Are you putting too much emphasis on the Internet when you could be benefitting from some good old-fashioned networking?
The value of face-to-face marketing is being drowned out by the cacophony of online marketing advice. I am just as guilty as the next advice-giver, but I’m going to start reminding you more frequently not only to get out of the studio but also to get out from behind your computer and meet real live people.
I recently returned from two days in the mountains for the Colorado Creative Industries (CCI) Summit.
By conference standards, this wasn’t a big one, but it was sold out. Two-hundred creatives under one roof helped each other solve problems, made connections, and exchanged business cards.
We dined together and, in the evening, walked from gallery to gallery like a clan of trick-or-treaters.
It was electric! And it’s not an experience you can duplicate online.
As someone who spends most of her time in front of her computer, I must remind myself what is required of face-to-face networking every time I venture out. Thought I’d share some observations with you.
1. Business Cards
Don’t go anywhere without business cards! I took 70 cards to the conference and came back with about half of them. I also collected numerous cards for people I wanted to stay in touch with.
Insider’s Tip :: When you exchange cards with others, make notes on them ASAP so you remember why you asked for them in the first place. Tomorrow is probably too late to recall your conversations with each person.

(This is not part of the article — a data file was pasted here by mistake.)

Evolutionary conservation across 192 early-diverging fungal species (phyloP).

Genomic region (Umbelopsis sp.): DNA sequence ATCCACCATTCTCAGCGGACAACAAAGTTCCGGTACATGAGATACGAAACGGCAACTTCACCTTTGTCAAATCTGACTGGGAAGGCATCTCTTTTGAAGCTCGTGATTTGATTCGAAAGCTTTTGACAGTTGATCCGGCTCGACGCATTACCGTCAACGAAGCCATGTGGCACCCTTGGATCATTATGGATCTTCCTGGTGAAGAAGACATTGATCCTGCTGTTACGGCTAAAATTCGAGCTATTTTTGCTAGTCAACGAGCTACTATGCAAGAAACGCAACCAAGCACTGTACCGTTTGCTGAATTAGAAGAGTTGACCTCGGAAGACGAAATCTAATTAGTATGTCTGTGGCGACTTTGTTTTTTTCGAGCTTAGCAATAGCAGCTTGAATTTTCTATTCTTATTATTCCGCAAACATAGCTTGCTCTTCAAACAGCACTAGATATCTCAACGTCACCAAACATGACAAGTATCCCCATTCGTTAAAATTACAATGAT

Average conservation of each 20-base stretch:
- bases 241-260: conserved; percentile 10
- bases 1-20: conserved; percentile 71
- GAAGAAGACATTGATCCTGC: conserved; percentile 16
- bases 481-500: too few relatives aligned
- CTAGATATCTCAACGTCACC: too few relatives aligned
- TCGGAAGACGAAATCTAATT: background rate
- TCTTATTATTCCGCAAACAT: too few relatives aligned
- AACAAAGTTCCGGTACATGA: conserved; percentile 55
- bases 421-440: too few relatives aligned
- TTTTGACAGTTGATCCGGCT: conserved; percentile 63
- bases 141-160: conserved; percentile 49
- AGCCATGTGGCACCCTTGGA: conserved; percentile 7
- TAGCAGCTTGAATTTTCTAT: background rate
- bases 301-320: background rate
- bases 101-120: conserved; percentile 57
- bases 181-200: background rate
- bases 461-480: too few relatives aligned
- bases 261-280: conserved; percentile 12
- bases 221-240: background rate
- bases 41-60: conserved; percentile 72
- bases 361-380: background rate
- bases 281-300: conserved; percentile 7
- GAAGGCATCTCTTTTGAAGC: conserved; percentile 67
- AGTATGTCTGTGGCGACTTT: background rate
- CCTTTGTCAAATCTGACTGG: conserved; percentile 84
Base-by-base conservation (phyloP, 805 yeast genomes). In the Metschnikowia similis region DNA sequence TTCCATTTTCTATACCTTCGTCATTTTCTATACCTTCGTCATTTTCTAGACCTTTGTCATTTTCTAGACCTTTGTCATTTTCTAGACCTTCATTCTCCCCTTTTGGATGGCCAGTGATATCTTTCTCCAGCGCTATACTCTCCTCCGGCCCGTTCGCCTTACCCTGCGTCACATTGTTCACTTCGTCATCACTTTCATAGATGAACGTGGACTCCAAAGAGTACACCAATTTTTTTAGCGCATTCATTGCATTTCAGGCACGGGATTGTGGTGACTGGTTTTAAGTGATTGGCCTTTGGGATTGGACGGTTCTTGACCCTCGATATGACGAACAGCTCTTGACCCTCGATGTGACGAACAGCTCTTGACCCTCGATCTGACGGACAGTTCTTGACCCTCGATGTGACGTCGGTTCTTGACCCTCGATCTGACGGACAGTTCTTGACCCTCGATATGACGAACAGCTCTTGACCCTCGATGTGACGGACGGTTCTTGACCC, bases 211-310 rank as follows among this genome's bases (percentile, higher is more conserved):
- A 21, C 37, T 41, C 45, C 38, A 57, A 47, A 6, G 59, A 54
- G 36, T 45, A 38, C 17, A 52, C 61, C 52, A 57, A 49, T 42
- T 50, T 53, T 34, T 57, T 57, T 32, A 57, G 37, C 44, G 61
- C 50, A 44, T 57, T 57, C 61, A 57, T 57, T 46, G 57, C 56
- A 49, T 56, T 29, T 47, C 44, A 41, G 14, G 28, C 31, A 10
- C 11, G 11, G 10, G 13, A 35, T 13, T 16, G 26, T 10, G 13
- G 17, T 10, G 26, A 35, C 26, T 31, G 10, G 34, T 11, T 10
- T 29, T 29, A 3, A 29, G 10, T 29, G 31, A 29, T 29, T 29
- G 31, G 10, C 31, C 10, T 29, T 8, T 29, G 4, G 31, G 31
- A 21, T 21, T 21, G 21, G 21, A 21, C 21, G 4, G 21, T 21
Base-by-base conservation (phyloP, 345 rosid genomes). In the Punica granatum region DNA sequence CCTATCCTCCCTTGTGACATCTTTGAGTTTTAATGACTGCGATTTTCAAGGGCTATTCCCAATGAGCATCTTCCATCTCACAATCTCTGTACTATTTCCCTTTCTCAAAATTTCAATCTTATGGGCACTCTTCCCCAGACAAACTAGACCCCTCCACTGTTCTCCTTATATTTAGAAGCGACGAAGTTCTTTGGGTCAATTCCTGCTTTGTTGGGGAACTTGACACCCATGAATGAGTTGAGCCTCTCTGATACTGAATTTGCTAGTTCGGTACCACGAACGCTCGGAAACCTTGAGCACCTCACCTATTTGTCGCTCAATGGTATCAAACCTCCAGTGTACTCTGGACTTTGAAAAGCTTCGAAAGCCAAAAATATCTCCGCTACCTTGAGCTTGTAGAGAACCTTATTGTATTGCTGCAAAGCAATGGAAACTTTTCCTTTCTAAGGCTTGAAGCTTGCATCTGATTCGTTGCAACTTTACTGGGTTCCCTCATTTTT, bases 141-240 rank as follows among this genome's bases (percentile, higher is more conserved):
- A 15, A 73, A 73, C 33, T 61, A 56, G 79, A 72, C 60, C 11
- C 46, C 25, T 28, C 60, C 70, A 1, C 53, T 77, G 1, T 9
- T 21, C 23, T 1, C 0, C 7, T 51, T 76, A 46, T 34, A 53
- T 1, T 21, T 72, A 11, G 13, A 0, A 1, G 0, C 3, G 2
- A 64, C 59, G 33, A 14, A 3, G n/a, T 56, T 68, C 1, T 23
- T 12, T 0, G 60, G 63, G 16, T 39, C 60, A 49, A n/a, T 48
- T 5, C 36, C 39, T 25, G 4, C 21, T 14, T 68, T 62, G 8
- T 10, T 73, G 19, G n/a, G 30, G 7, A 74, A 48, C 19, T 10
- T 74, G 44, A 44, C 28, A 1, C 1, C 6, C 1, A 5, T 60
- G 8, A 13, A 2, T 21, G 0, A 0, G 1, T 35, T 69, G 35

2. 10-Second Introduction
You have to be able to tell people what you do without putting them to sleep or monopolizing their time.
A good 10-second artist introduction is the result of trial and error. It doesn’t usually come easily, but only after seeing what works for you. Change it up! You know your introduction needs work when people don’t comment or ask further questions.
Insider’s Tip :: The goal of your introduction is not to share everything you do in 10 seconds, but to be interesting enough that people ask to hear more.
You need words, but it’s always nice to have images to back up the words. At the CCI Summit, we decided the jewelers and fiber artists were lucky because they wore their art. Other artists need to find ways to show off their art in networking situations.
Insider’s Tip :: Get your images organized on your smart phone or tablet or carry a portable portfolio. When someone asks to see your work, you’ll be prepared.
If people are interested in you, they’ll want to know what you have coming up and how they can participate.
I was mesmerized by a poetry performance at the CCI Summit. I later looked for the poet and asked where I could hear her perform. She said she put everything on Facebook, but it would have been more effective if she had handed me a list of upcoming events.
In contrast, I watched my friend Cynthia Morris do what she does so well. She carries stacks of promotional postcards for her upcoming excursions and pulls them out of her bag whenever she sees an opportunity to leave them on a table or post them to a bulletin board. (She also carries thumbtacks for these moments.)
Insider’s Tip :: Carry invitations or announcements with you at all times. You never know when you’ll have a chance to share.
5. Follow Up
It doesn’t do much good to network if you don’t follow up with new contacts. Making notes on business cards, as I suggest above, makes follow-up much easier.
When you get home, take action that is appropriate for each contact:
- Write a personal note or email
- Send a Friend request on Facebook
- Follow on Twitter
- Add to your contact list and, if approval was given, to your email list; make notes in your database to help you remember each person
Insider’s Tip :: Following up is key to networking success. Without it, you become a collector of business cards – all talk, no action.
Please leave other networking tips in a comment or share your experience with face-to-face networking.